A few weeks after visiting the Sarah Lucas exhibition ‘Nuds’ at the Museo Anahuacalli – a grandiose, pyramid-like Aztec fantasy built by artist Diego Rivera and finished by Juan O’Gorman in the 1950s to house Rivera’s stunning collection of pre-Hispanic art and studies for Communist-inspired murals – I dreamt that her sculptures (mostly made of skin-tone tights and cotton stuffing) came to life, untangled themselves and slinked off their pedestals, sliding around the museum to hug and fuck some of the larger Aztec carved stone sculptures. I woke up because I was laughing loudly. I think that the show was meant to provoke this dream.
As I walked around the quiet rooms I had been to so many times before – rooms filled with objects that, as children during school visits, we were instructed to understand as part of our identity more than enjoy – I noticed that Lucas’s sculptures, made with simple, everyday materials, shone a different light on the mostly Aztec artefacts; her knotted, naked, sexy, gross, crass, funny sculptures activated and breathed new life into the pre-Hispanic sculptures in the collection.
For many others in the city, the exhibition became a scandal. (Perhaps scandal is a necessary accompaniment to anything that no-longer-so-young British artists do, no matter where.) Some over-nationalistic journalists and viewers thought that the pieces were junk and couldn’t compare (shouldn’t even come near) our ‘revered’ national treasures. In the run-up to the presidential elections in July, others used the exhibition as an excuse to make a statement for or against public and private collaborations in the art world and the need for a comprehensive cultural policy in the future. None of them seemed to understand that the show was more about an experience. Unlike a failed exhibition a few years ago in this city by another yBa who will remain unnamed, complete with paraphernalia that ended up resembling a kitsch south-of-the-border-fantasy by Robert Rodriguez on crack, this show actually worked in its context, and, even better: worked its context – changed it.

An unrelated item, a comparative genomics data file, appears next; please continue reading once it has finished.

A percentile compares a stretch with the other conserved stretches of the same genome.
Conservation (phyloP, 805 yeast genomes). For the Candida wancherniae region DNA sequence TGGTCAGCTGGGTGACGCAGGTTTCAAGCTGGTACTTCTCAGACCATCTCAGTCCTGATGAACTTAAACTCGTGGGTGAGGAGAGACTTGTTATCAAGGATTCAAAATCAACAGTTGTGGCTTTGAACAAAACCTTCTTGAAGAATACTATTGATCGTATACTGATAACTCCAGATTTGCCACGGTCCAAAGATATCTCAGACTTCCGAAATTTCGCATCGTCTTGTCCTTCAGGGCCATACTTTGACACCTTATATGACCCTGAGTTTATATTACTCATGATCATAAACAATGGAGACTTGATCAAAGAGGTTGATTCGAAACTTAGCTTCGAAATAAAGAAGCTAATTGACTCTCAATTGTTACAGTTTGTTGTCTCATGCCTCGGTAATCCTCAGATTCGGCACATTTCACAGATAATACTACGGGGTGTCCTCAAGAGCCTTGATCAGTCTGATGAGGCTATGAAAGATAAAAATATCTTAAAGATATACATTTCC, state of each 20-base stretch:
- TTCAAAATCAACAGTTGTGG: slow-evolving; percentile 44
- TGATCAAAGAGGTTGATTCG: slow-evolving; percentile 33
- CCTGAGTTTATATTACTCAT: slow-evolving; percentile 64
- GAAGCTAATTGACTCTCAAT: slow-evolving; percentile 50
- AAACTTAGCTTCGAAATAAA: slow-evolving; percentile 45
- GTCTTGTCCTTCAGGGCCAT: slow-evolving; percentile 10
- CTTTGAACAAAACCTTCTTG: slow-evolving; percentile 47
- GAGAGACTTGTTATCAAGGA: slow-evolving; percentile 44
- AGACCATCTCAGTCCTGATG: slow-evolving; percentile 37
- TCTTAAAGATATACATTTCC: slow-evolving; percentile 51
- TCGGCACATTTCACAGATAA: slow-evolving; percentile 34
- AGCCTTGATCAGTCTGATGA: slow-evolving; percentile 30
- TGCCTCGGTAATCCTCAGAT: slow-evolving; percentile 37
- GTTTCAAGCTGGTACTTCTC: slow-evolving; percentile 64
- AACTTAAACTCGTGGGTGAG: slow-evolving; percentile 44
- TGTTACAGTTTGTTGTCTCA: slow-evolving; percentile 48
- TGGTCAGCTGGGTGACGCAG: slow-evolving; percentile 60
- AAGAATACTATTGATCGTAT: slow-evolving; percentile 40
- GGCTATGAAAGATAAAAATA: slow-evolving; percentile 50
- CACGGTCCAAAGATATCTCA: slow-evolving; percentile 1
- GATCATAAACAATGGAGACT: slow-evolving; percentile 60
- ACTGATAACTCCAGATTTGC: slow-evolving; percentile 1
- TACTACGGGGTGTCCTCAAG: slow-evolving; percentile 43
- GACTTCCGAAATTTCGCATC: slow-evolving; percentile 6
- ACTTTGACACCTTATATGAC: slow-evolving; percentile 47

Lucas has said before that ‘Nuds’ comes from the slang word for naked, ‘nuddy’, but, in Spanish, ‘nuds’ immediately connotes the word nudos, knots, in addition to desnudos, which could be unknot but actually means nudes. These nude knots are, yes, giant phallus-like forms, and, yes, also tits and ass. But this time, pantyhose is not always stuffed and is sometimes left hanging or sagging. What was once tight, unravels: the sculptures reveal aging, and also transience, time passing in the face of things as seemingly timeless as the surrounding worn stone figures. At the beginning of the exhibition is a small sculpture called Guardian with the year 2012 inscribed on it. This fetish-like character greets us and bids us goodbye, yet seems immovable and as old as the other stone guardians in the gallery. In a similar way to Lucas’s first ‘Nuds’ exhibition in the Museum of Cycladic Art in Greece, the sculptures here are not just about the artist’s usual discourse on sex, bodies, space and irreverence, they are also about time – a deeper reflection (in the sense of both thought and mirroring). Time is everywhere in this museum, in the collection it houses and in the show. And while a primal humour remains, some sculptures, such as Realidad (Reality, 2012) sitting next to Xochilpilli (the Aztec deity of love, games, pleasure, flowers) echo each other’s forms, reveal that the antique sculptures were also knotted up, or other times (as with a Toltec sculpture of a pregnant woman) knocked-up, naked, reminding us that, despite time passing, some basic things have not and will not change. While some pieces recall other antique civilizations, such as Lupe (2012), who looks like a thousand-breasted Aphrodite, others are very grounded in local references: Dr. Atl, or a Vlady portrait of Leon Trotsky (who lived down the street from Rivera) re-made in cigarettes, for example, or the bust of Benito Juárez partially masked with cigarettes as well. The most successful works are all a single colour: the earthy colour of the adobe pedestals and the nude pantyhose. And so monochrome becomes monolith, and the sculptures hunker down comfortably, right at home.